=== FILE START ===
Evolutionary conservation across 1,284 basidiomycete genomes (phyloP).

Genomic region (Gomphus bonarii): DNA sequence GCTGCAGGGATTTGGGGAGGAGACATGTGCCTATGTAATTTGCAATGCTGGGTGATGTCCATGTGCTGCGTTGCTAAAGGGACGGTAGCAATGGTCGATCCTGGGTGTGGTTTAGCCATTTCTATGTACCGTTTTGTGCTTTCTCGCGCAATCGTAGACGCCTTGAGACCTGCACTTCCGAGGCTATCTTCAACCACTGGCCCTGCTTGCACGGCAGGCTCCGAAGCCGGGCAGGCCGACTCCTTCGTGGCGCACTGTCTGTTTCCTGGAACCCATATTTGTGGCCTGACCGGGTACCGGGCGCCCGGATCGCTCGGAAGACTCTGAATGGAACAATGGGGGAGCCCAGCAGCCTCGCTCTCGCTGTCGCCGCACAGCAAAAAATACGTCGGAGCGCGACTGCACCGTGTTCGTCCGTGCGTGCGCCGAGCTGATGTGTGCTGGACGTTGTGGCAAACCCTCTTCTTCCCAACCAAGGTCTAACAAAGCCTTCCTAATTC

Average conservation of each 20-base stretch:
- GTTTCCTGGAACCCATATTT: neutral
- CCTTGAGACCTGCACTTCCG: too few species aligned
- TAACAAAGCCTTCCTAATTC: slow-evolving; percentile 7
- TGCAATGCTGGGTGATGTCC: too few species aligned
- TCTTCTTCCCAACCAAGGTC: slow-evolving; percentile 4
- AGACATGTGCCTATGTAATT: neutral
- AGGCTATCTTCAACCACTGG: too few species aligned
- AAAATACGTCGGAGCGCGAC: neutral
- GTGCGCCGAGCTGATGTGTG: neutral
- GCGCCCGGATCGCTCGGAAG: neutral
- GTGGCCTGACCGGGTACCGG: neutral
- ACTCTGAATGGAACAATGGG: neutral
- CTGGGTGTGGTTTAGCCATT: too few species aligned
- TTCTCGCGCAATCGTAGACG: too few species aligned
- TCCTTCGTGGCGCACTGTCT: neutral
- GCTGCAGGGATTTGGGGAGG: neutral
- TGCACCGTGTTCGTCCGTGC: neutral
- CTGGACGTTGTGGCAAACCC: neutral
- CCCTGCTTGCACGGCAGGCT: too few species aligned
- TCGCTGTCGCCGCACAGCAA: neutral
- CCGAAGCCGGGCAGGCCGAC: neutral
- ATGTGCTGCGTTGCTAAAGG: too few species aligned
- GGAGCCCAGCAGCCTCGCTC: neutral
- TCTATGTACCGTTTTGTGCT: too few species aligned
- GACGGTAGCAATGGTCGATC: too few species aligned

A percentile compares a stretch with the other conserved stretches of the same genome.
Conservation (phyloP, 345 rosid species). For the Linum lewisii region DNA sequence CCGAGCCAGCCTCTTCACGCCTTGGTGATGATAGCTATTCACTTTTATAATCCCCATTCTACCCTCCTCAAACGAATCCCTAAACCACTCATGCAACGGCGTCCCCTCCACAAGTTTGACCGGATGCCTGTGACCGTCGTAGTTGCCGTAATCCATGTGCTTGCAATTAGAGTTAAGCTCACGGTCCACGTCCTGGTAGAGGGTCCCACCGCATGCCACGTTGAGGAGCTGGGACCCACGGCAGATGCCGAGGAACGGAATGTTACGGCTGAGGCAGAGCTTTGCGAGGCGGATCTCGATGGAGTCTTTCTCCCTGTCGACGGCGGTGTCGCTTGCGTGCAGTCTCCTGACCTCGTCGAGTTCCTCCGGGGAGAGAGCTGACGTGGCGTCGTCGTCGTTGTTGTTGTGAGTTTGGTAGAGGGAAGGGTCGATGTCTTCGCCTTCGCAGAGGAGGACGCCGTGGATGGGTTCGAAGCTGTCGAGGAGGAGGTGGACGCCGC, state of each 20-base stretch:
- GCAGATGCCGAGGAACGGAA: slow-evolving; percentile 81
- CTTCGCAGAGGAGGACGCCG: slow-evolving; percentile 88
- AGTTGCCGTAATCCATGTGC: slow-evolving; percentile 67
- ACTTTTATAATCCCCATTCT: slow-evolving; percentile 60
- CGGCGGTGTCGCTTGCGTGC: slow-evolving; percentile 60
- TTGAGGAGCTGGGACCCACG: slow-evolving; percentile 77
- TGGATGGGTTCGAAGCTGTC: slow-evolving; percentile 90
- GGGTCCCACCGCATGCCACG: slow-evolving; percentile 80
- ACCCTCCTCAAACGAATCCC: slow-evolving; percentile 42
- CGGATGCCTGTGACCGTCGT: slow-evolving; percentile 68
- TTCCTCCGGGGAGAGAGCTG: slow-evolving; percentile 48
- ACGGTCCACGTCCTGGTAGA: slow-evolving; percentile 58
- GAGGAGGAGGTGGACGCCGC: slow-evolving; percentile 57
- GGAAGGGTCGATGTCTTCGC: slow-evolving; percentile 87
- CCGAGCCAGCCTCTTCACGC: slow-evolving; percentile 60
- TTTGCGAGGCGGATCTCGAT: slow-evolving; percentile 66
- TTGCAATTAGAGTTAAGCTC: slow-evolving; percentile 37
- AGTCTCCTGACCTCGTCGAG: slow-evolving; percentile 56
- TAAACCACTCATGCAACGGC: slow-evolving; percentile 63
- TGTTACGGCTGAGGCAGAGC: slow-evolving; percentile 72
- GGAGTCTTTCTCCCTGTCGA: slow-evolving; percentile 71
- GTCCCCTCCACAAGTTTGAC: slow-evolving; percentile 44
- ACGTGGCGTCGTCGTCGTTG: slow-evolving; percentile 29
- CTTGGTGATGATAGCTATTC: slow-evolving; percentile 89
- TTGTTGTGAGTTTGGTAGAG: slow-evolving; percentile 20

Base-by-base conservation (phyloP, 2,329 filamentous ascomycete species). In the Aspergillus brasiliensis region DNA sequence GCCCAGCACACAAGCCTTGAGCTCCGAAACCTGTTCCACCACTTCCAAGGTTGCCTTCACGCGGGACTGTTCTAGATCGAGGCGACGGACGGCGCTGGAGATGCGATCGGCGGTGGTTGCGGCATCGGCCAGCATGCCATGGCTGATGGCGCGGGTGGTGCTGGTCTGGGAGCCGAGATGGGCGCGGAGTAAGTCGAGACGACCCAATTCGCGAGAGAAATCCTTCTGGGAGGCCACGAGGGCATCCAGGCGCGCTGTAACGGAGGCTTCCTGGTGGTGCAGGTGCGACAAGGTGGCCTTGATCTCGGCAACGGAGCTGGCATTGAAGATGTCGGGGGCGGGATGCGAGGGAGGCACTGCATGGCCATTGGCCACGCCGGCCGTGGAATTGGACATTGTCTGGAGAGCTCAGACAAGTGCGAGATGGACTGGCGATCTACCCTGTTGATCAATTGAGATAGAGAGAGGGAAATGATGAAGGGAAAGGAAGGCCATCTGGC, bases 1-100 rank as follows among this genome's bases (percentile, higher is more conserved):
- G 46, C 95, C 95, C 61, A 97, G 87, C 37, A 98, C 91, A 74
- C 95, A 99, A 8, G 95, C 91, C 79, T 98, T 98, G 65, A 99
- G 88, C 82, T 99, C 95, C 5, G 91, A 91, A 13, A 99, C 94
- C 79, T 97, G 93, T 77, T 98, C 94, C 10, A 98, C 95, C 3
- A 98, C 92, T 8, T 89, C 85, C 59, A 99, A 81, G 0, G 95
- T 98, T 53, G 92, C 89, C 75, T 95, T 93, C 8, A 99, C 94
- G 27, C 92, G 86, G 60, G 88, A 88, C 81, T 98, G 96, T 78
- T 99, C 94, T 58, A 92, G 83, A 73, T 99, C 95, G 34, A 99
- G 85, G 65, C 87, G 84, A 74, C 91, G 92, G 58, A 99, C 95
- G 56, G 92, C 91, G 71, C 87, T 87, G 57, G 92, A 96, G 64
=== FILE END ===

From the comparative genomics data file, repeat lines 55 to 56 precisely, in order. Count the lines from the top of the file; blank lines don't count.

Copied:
- TTGTTGTGAGTTTGGTAGAG: slow-evolving; percentile 20

Base-by-base conservation (phyloP, 2,329 filamentous ascomycete species). In the Aspergillus brasiliensis region DNA sequence GCCCAGCACACAAGCCTTGAGCTCCGAAACCTGTTCCACCACTTCCAAGGTTGCCTTCACGCGGGACTGTTCTAGATCGAGGCGACGGACGGCGCTGGAGATGCGATCGGCGGTGGTTGCGGCATCGGCCAGCATGCCATGGCTGATGGCGCGGGTGGTGCTGGTCTGGGAGCCGAGATGGGCGCGGAGTAAGTCGAGACGACCCAATTCGCGAGAGAAATCCTTCTGGGAGGCCACGAGGGCATCCAGGCGCGCTGTAACGGAGGCTTCCTGGTGGTGCAGGTGCGACAAGGTGGCCTTGATCTCGGCAACGGAGCTGGCATTGAAGATGTCGGGGGCGGGATGCGAGGGAGGCACTGCATGGCCATTGGCCACGCCGGCCGTGGAATTGGACATTGTCTGGAGAGCTCAGACAAGTGCGAGATGGACTGGCGATCTACCCTGTTGATCAATTGAGATAGAGAGAGGGAAATGATGAAGGGAAAGGAAGGCCATCTGGC, bases 1-100 rank as follows among this genome's bases (percentile, higher is more conserved):